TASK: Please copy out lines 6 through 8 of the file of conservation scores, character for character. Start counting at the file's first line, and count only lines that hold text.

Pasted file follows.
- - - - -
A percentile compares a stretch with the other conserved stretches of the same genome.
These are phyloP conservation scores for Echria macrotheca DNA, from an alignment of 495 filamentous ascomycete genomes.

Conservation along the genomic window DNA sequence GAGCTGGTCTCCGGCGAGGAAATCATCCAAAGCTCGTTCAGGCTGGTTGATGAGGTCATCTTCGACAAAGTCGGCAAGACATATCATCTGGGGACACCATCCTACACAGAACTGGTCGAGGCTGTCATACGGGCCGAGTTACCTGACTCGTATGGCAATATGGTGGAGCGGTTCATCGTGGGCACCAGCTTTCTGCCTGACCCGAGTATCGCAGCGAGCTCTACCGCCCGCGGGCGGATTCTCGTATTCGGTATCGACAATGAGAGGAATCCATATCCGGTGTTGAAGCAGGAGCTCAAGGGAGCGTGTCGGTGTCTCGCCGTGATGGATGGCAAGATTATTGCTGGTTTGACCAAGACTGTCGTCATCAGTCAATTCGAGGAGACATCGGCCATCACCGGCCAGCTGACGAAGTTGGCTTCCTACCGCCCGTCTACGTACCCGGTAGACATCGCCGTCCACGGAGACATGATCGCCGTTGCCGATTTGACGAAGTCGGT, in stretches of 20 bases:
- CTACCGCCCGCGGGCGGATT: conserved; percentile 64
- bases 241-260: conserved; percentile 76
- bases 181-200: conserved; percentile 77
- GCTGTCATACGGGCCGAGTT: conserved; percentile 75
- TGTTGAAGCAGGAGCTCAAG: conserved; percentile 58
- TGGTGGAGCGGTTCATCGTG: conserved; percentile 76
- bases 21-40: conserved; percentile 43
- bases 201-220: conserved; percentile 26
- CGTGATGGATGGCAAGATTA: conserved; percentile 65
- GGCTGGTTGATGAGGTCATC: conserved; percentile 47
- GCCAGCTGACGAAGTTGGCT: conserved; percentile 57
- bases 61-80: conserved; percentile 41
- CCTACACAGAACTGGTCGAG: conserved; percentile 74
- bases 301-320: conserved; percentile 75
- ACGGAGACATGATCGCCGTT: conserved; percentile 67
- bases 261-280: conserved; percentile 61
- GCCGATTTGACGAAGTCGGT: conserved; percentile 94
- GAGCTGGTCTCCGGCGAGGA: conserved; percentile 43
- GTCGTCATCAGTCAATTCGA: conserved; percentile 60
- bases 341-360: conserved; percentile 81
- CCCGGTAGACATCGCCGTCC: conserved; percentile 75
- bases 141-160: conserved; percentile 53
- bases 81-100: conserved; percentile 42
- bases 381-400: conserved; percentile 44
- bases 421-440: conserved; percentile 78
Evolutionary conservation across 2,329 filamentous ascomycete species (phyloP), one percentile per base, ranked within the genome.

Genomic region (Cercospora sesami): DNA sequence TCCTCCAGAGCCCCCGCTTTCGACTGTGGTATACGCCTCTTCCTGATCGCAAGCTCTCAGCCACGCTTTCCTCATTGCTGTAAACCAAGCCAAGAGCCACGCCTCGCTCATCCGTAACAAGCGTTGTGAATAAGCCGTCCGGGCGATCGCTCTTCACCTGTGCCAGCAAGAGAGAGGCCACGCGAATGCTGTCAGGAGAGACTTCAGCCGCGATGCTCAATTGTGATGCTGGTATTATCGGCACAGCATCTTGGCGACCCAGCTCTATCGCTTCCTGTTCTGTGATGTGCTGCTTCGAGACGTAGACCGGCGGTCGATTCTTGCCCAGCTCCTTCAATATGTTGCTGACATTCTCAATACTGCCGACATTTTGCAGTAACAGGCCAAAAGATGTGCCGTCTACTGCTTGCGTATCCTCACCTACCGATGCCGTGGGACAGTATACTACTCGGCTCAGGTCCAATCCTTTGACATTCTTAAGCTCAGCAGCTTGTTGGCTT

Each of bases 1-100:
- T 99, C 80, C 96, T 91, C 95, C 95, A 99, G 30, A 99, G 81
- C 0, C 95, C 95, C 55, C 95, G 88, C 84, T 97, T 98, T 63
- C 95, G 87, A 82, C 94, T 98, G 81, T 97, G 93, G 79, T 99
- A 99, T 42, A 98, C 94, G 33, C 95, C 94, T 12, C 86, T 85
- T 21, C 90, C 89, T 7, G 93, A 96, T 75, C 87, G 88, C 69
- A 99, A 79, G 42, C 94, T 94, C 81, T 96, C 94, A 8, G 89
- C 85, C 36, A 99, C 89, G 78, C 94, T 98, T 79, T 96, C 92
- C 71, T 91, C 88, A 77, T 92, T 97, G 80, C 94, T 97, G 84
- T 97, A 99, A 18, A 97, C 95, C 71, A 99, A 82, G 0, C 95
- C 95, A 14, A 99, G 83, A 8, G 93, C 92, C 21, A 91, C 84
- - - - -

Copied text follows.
- bases 181-200: conserved; percentile 77
- GCTGTCATACGGGCCGAGTT: conserved; percentile 75
- TGTTGAAGCAGGAGCTCAAG: conserved; percentile 58